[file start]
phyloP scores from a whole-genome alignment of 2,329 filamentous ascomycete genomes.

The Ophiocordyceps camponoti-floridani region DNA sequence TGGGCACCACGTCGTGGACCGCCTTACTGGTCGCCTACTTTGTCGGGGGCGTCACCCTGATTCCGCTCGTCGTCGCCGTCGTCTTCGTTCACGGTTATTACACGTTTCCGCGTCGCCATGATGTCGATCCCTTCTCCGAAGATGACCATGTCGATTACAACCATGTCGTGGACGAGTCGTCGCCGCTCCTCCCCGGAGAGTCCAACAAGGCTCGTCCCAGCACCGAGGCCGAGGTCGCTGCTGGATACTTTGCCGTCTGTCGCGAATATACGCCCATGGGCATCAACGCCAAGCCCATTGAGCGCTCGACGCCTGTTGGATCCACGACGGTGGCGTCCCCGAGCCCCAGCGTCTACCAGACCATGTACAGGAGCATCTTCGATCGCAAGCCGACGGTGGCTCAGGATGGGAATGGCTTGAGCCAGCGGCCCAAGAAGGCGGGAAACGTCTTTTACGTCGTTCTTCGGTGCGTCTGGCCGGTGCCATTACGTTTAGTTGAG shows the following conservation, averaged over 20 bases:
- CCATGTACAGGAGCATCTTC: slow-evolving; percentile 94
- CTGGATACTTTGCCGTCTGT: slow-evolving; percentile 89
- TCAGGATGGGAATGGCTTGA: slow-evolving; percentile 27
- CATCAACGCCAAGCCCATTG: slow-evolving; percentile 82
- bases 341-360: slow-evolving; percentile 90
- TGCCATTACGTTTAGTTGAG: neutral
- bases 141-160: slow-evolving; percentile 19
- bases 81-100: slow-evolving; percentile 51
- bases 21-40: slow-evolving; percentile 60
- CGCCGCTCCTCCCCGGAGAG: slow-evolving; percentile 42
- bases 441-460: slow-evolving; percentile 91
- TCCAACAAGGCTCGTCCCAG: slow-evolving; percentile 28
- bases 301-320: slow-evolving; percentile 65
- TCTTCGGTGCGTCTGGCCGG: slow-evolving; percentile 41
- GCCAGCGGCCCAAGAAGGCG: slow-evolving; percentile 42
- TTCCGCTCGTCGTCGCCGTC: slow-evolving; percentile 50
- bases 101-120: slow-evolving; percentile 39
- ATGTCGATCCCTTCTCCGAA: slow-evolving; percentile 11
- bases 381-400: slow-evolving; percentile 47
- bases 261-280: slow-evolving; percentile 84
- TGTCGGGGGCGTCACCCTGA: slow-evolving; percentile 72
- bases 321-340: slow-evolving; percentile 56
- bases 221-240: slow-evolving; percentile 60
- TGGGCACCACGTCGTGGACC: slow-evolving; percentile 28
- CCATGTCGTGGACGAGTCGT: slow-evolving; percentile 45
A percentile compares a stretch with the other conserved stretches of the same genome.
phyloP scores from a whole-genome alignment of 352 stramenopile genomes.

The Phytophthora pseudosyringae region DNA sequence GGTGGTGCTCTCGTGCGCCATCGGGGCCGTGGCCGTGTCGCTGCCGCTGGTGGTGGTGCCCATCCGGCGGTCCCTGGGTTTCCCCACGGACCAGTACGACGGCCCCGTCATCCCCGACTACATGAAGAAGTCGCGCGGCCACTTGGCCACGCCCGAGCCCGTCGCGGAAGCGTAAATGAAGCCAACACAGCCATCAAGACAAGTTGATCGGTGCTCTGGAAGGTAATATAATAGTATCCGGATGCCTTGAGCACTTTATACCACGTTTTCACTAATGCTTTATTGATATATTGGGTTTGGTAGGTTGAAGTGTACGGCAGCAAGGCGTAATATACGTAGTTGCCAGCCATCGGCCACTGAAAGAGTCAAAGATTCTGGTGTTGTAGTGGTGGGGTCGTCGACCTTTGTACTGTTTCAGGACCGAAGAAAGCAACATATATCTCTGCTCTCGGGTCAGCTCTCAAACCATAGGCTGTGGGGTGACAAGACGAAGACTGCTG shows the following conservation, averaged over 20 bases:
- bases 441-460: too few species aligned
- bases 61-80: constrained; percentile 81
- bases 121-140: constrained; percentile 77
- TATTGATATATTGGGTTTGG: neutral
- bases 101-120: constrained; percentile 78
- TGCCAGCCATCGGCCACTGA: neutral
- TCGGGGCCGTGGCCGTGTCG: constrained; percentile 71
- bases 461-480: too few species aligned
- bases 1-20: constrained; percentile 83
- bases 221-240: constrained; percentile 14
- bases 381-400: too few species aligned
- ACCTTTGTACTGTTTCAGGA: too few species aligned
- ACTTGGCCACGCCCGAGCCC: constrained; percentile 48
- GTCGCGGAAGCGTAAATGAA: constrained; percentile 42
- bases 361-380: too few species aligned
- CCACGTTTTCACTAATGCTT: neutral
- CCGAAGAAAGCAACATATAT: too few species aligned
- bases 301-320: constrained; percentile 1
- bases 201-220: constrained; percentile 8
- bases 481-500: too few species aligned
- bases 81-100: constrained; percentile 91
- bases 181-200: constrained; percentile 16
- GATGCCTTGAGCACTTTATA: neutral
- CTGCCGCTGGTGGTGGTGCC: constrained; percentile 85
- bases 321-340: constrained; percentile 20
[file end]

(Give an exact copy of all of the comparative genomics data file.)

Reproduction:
phyloP scores from a whole-genome alignment of 2,329 filamentous ascomycete genomes.

The Ophiocordyceps camponoti-floridani region DNA sequence TGGGCACCACGTCGTGGACCGCCTTACTGGTCGCCTACTTTGTCGGGGGCGTCACCCTGATTCCGCTCGTCGTCGCCGTCGTCTTCGTTCACGGTTATTACACGTTTCCGCGTCGCCATGATGTCGATCCCTTCTCCGAAGATGACCATGTCGATTACAACCATGTCGTGGACGAGTCGTCGCCGCTCCTCCCCGGAGAGTCCAACAAGGCTCGTCCCAGCACCGAGGCCGAGGTCGCTGCTGGATACTTTGCCGTCTGTCGCGAATATACGCCCATGGGCATCAACGCCAAGCCCATTGAGCGCTCGACGCCTGTTGGATCCACGACGGTGGCGTCCCCGAGCCCCAGCGTCTACCAGACCATGTACAGGAGCATCTTCGATCGCAAGCCGACGGTGGCTCAGGATGGGAATGGCTTGAGCCAGCGGCCCAAGAAGGCGGGAAACGTCTTTTACGTCGTTCTTCGGTGCGTCTGGCCGGTGCCATTACGTTTAGTTGAG shows the following conservation, averaged over 20 bases:
- CCATGTACAGGAGCATCTTC: slow-evolving; percentile 94
- CTGGATACTTTGCCGTCTGT: slow-evolving; percentile 89
- TCAGGATGGGAATGGCTTGA: slow-evolving; percentile 27
- CATCAACGCCAAGCCCATTG: slow-evolving; percentile 82
- bases 341-360: slow-evolving; percentile 90
- TGCCATTACGTTTAGTTGAG: neutral
- bases 141-160: slow-evolving; percentile 19
- bases 81-100: slow-evolving; percentile 51
- bases 21-40: slow-evolving; percentile 60
- CGCCGCTCCTCCCCGGAGAG: slow-evolving; percentile 42
- bases 441-460: slow-evolving; percentile 91
- TCCAACAAGGCTCGTCCCAG: slow-evolving; percentile 28
- bases 301-320: slow-evolving; percentile 65
- TCTTCGGTGCGTCTGGCCGG: slow-evolving; percentile 41
- GCCAGCGGCCCAAGAAGGCG: slow-evolving; percentile 42
- TTCCGCTCGTCGTCGCCGTC: slow-evolving; percentile 50
- bases 101-120: slow-evolving; percentile 39
- ATGTCGATCCCTTCTCCGAA: slow-evolving; percentile 11
- bases 381-400: slow-evolving; percentile 47
- bases 261-280: slow-evolving; percentile 84
- TGTCGGGGGCGTCACCCTGA: slow-evolving; percentile 72
- bases 321-340: slow-evolving; percentile 56
- bases 221-240: slow-evolving; percentile 60
- TGGGCACCACGTCGTGGACC: slow-evolving; percentile 28
- CCATGTCGTGGACGAGTCGT: slow-evolving; percentile 45
A percentile compares a stretch with the other conserved stretches of the same genome.
phyloP scores from a whole-genome alignment of 352 stramenopile genomes.

The Phytophthora pseudosyringae region DNA sequence GGTGGTGCTCTCGTGCGCCATCGGGGCCGTGGCCGTGTCGCTGCCGCTGGTGGTGGTGCCCATCCGGCGGTCCCTGGGTTTCCCCACGGACCAGTACGACGGCCCCGTCATCCCCGACTACATGAAGAAGTCGCGCGGCCACTTGGCCACGCCCGAGCCCGTCGCGGAAGCGTAAATGAAGCCAACACAGCCATCAAGACAAGTTGATCGGTGCTCTGGAAGGTAATATAATAGTATCCGGATGCCTTGAGCACTTTATACCACGTTTTCACTAATGCTTTATTGATATATTGGGTTTGGTAGGTTGAAGTGTACGGCAGCAAGGCGTAATATACGTAGTTGCCAGCCATCGGCCACTGAAAGAGTCAAAGATTCTGGTGTTGTAGTGGTGGGGTCGTCGACCTTTGTACTGTTTCAGGACCGAAGAAAGCAACATATATCTCTGCTCTCGGGTCAGCTCTCAAACCATAGGCTGTGGGGTGACAAGACGAAGACTGCTG shows the following conservation, averaged over 20 bases:
- bases 441-460: too few species aligned
- bases 61-80: constrained; percentile 81
- bases 121-140: constrained; percentile 77
- TATTGATATATTGGGTTTGG: neutral
- bases 101-120: constrained; percentile 78
- TGCCAGCCATCGGCCACTGA: neutral
- TCGGGGCCGTGGCCGTGTCG: constrained; percentile 71
- bases 461-480: too few species aligned
- bases 1-20: constrained; percentile 83
- bases 221-240: constrained; percentile 14
- bases 381-400: too few species aligned
- ACCTTTGTACTGTTTCAGGA: too few species aligned
- ACTTGGCCACGCCCGAGCCC: constrained; percentile 48
- GTCGCGGAAGCGTAAATGAA: constrained; percentile 42
- bases 361-380: too few species aligned
- CCACGTTTTCACTAATGCTT: neutral
- CCGAAGAAAGCAACATATAT: too few species aligned
- bases 301-320: constrained; percentile 1
- bases 201-220: constrained; percentile 8
- bases 481-500: too few species aligned
- bases 81-100: constrained; percentile 91
- bases 181-200: constrained; percentile 16
- GATGCCTTGAGCACTTTATA: neutral
- CTGCCGCTGGTGGTGGTGCC: constrained; percentile 85
- bases 321-340: constrained; percentile 20